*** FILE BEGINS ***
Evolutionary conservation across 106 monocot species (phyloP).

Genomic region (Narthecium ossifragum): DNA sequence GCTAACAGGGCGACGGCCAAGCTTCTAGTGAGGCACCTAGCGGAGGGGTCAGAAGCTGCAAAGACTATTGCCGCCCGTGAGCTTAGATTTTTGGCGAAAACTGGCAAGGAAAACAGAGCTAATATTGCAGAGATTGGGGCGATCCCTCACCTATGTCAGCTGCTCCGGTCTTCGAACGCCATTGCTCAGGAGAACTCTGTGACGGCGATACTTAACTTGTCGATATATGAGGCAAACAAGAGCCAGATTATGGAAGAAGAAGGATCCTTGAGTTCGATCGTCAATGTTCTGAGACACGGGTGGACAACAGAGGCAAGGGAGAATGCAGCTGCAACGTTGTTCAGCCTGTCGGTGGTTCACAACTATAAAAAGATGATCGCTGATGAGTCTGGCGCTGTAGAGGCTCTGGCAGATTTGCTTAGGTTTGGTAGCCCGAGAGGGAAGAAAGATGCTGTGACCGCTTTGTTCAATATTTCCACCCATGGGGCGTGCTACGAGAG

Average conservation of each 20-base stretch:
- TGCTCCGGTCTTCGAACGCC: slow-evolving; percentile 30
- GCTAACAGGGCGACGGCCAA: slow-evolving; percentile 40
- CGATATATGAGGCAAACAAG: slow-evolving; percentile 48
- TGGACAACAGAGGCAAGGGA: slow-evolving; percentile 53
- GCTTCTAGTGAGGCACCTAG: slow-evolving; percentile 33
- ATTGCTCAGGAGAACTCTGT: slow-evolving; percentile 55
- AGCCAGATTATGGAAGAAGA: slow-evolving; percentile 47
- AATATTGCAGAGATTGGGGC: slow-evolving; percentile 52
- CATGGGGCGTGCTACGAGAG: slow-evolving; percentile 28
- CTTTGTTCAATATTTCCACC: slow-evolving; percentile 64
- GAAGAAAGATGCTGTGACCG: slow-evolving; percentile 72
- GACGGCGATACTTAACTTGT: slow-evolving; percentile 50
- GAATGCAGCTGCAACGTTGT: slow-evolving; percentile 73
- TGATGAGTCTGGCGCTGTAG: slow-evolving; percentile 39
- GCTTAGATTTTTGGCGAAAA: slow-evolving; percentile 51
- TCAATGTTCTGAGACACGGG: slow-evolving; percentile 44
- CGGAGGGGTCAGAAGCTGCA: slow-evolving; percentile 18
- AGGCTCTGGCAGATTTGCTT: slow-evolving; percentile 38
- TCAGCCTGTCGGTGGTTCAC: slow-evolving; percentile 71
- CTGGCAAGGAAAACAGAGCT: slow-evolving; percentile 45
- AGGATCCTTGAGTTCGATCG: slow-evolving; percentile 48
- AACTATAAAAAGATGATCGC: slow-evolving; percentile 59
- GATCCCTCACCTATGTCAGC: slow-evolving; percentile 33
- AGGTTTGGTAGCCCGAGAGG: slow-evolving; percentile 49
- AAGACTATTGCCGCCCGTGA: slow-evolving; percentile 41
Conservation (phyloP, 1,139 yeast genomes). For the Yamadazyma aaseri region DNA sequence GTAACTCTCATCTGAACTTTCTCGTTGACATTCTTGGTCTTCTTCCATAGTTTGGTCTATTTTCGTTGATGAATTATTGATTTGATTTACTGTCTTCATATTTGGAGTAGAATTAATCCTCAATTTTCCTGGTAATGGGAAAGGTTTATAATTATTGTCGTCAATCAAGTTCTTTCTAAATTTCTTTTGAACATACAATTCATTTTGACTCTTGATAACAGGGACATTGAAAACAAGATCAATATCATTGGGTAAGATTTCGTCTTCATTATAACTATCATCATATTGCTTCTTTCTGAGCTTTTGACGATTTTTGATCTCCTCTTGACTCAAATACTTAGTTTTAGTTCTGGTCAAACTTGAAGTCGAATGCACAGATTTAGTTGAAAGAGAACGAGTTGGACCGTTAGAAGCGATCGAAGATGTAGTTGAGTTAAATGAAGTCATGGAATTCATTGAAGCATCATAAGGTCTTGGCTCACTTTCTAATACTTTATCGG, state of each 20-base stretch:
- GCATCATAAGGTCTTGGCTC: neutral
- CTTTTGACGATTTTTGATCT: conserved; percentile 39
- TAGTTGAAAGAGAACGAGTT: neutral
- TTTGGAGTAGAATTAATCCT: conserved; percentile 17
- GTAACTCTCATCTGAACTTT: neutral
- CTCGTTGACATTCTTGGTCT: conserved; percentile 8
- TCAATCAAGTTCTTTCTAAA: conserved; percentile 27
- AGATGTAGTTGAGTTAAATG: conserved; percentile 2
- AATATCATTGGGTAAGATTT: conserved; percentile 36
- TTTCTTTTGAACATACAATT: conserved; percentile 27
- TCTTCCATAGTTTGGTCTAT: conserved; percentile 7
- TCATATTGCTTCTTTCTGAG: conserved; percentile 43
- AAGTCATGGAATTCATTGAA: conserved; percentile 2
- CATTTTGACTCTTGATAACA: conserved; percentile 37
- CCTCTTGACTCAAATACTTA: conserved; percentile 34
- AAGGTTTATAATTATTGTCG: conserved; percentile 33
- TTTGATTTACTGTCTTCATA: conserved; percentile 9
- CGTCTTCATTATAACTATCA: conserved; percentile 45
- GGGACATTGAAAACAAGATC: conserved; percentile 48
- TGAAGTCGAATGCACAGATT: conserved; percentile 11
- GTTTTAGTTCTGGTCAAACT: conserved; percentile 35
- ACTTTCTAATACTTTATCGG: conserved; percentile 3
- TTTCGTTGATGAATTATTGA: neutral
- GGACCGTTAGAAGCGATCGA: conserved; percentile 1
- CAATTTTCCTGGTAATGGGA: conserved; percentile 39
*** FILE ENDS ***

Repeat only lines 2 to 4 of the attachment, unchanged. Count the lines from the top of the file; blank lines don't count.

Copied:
Genomic region (Narthecium ossifragum): DNA sequence GCTAACAGGGCGACGGCCAAGCTTCTAGTGAGGCACCTAGCGGAGGGGTCAGAAGCTGCAAAGACTATTGCCGCCCGTGAGCTTAGATTTTTGGCGAAAACTGGCAAGGAAAACAGAGCTAATATTGCAGAGATTGGGGCGATCCCTCACCTATGTCAGCTGCTCCGGTCTTCGAACGCCATTGCTCAGGAGAACTCTGTGACGGCGATACTTAACTTGTCGATATATGAGGCAAACAAGAGCCAGATTATGGAAGAAGAAGGATCCTTGAGTTCGATCGTCAATGTTCTGAGACACGGGTGGACAACAGAGGCAAGGGAGAATGCAGCTGCAACGTTGTTCAGCCTGTCGGTGGTTCACAACTATAAAAAGATGATCGCTGATGAGTCTGGCGCTGTAGAGGCTCTGGCAGATTTGCTTAGGTTTGGTAGCCCGAGAGGGAAGAAAGATGCTGTGACCGCTTTGTTCAATATTTCCACCCATGGGGCGTGCTACGAGAG

Average conservation of each 20-base stretch:
- TGCTCCGGTCTTCGAACGCC: slow-evolving; percentile 30